No single cause explains why overall serious crime fell 3 percent nationwide last year. But Boston officials say their focus on firearms is a key reason that last year the city recorded a 30-year-low in murders (58 killings) and an overall 14 percent drop in violent crime.
A more impressive stat: Guns have not killed a single person younger than 17 in Boston since July 1995.
Boston is doing the job by using a federal computer registry to track illegal sales and crafting joint task forces of local, state and federal agencies to get guns off the streets.
While Boston's decline may be the most dramatic, nationwide, gun murders declined 11 percent between 1994 and 1995. How come, then, in Philadelphia, gun murders rose 16 percent during the same period? In 1996, 8 out of 10 homicide victims in Philadelphia died from bullets.
Boston also is building strong partnerships with community groups, churches and other groups. Two years ago youth workers began communicating with street gangs; the state's probation and parole officers targeted youthful nonviolent offenders, and churches held vigils and workshops to reach troubled kids before they picked up a weapon.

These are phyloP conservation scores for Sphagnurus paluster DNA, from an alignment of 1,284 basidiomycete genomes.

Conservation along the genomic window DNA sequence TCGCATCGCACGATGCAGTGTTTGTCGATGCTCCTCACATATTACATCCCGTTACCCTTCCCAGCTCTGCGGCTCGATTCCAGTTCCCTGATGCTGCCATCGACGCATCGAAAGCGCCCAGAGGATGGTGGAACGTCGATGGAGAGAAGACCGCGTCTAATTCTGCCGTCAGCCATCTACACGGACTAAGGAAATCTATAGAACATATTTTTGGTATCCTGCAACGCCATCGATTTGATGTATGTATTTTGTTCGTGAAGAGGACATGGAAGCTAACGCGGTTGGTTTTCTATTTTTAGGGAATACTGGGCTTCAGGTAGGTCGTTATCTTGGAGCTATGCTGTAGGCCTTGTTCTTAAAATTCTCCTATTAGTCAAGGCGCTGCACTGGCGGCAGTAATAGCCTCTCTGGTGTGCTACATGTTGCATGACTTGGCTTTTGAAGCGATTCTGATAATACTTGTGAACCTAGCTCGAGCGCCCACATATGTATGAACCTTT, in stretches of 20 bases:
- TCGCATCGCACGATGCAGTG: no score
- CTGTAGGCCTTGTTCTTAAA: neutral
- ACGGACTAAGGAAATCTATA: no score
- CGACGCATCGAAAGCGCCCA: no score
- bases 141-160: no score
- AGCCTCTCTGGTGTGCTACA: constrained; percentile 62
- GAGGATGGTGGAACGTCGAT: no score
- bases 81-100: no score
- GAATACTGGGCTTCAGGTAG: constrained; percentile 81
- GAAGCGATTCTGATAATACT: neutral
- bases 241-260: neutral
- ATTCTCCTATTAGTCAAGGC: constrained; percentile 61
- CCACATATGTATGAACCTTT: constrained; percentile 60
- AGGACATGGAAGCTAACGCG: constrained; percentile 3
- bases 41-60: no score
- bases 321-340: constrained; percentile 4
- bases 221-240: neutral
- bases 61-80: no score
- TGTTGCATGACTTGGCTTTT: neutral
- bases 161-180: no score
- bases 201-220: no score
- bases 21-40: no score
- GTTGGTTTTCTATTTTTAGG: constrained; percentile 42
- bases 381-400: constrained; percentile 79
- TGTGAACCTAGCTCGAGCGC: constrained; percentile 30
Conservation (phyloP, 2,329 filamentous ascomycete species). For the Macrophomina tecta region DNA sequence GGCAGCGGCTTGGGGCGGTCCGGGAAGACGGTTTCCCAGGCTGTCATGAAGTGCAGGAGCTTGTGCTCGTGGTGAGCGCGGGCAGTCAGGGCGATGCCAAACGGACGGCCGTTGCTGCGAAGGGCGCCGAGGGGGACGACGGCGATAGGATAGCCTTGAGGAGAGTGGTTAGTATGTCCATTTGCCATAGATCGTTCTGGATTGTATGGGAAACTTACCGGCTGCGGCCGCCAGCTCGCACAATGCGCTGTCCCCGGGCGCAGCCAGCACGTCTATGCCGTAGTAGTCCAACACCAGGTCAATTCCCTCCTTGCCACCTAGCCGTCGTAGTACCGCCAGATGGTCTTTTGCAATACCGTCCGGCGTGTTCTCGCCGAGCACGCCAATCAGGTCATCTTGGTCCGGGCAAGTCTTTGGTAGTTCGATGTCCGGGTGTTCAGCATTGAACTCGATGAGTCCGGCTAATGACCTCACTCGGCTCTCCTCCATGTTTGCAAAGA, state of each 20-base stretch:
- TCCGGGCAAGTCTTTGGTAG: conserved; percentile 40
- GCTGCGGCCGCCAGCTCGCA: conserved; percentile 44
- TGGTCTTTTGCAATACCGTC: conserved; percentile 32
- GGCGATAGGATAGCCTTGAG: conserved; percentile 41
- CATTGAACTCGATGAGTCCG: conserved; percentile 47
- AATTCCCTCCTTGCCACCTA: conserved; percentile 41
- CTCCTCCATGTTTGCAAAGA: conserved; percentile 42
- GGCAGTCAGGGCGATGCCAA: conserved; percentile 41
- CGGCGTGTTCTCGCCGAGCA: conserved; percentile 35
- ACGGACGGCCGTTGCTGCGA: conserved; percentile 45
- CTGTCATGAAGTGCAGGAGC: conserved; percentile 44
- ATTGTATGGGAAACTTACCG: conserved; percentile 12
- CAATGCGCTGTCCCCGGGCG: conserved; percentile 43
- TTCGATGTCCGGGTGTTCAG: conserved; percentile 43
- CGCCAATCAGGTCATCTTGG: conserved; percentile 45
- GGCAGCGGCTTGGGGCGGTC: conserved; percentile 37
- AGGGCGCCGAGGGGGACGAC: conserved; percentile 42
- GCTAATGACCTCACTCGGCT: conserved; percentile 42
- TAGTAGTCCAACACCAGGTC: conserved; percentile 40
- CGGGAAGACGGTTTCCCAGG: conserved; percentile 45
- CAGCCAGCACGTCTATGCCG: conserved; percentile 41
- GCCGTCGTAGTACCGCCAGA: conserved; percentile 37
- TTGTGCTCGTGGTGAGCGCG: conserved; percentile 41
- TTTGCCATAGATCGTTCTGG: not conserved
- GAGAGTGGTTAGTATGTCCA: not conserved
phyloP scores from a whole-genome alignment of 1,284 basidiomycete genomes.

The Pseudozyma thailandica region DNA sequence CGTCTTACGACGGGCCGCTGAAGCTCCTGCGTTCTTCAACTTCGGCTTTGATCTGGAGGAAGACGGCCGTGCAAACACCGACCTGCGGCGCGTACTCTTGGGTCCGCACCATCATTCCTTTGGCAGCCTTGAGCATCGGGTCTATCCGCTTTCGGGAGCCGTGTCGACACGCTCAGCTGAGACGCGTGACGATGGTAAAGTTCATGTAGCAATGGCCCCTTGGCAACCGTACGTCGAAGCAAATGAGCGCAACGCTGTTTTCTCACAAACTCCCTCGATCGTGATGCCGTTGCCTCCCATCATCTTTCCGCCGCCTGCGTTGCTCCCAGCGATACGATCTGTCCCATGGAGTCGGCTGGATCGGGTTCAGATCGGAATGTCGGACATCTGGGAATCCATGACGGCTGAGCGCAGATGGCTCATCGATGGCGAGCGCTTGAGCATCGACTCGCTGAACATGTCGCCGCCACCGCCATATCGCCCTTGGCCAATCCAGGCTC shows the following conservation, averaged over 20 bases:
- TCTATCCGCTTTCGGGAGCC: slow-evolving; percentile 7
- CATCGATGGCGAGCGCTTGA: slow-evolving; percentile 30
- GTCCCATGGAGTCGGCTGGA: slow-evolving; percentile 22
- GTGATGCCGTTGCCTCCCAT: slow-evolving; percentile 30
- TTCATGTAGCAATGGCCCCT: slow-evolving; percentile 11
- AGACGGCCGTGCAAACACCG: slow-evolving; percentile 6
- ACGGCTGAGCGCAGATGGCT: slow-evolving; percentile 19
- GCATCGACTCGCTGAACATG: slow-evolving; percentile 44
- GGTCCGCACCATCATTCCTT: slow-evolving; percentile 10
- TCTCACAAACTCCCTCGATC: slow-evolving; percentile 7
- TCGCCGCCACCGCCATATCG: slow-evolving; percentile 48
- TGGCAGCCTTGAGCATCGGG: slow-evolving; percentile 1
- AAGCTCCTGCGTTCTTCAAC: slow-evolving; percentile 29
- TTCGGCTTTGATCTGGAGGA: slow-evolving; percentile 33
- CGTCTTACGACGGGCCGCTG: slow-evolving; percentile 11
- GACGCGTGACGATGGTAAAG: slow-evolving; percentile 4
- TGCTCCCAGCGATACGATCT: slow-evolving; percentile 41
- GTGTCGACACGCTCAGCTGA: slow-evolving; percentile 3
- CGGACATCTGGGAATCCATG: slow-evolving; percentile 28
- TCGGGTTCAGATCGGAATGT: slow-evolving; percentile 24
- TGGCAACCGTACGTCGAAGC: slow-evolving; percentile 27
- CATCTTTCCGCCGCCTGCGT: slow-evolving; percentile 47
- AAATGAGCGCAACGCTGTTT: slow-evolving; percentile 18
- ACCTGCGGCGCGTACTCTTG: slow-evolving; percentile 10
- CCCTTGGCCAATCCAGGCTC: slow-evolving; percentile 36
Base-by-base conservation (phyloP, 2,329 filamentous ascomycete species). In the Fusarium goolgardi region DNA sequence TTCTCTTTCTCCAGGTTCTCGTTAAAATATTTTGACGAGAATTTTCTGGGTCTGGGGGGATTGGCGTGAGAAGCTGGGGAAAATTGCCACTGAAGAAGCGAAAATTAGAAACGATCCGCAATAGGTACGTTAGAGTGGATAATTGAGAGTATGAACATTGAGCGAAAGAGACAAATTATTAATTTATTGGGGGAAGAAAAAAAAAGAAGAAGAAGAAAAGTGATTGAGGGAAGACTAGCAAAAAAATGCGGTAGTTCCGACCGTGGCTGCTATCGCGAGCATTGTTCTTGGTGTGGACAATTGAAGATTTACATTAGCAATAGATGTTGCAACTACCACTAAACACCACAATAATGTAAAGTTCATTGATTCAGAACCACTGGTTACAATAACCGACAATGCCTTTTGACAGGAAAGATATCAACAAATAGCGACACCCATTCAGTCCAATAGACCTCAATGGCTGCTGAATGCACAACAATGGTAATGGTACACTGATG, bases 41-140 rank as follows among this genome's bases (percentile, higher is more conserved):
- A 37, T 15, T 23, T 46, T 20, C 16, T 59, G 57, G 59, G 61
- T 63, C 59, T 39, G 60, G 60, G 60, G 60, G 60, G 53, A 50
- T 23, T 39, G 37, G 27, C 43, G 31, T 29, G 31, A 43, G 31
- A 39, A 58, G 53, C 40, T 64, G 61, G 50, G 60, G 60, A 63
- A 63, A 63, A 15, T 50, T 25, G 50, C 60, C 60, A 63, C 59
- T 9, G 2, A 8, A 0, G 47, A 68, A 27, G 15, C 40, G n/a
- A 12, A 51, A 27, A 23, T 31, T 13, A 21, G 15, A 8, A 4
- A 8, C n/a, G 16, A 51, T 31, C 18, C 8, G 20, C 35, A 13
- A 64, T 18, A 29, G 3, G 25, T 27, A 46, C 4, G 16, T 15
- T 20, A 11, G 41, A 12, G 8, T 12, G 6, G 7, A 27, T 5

In Boston, all agencies and groups concerned with reducing violence acted with a common goal, a shared strategy, fueled by a sense of urgency. In Philadelphia, efforts are more hit-and-miss, hampered by state undercutting of city gun control efforts.
For example: Three years of gun buyback drives have yielded modest results. Two years ago, a combined police-federal task force swooped down on about 50 unlicensed gun dealers. And last month probation officers began riding with police to help identify young criminals.
That's fine, but not enough. And what's missing is the strong sense of official outrage that helps drive the Boston crime prevention effort.
Officials here also stress more officers are needed. They have a point, and there is some hopeful news on the resources front: By mid-1999, the force is supposed to reach 6,984, up from a low of 6,146 officers in 1993.
But no one can justify waiting to get going on an antigun crusade on the Boston model. Not when a teenager like Elizabeth ``Lisa'' Carrasquillo can't get some ice cream without dying in a hail of bullets.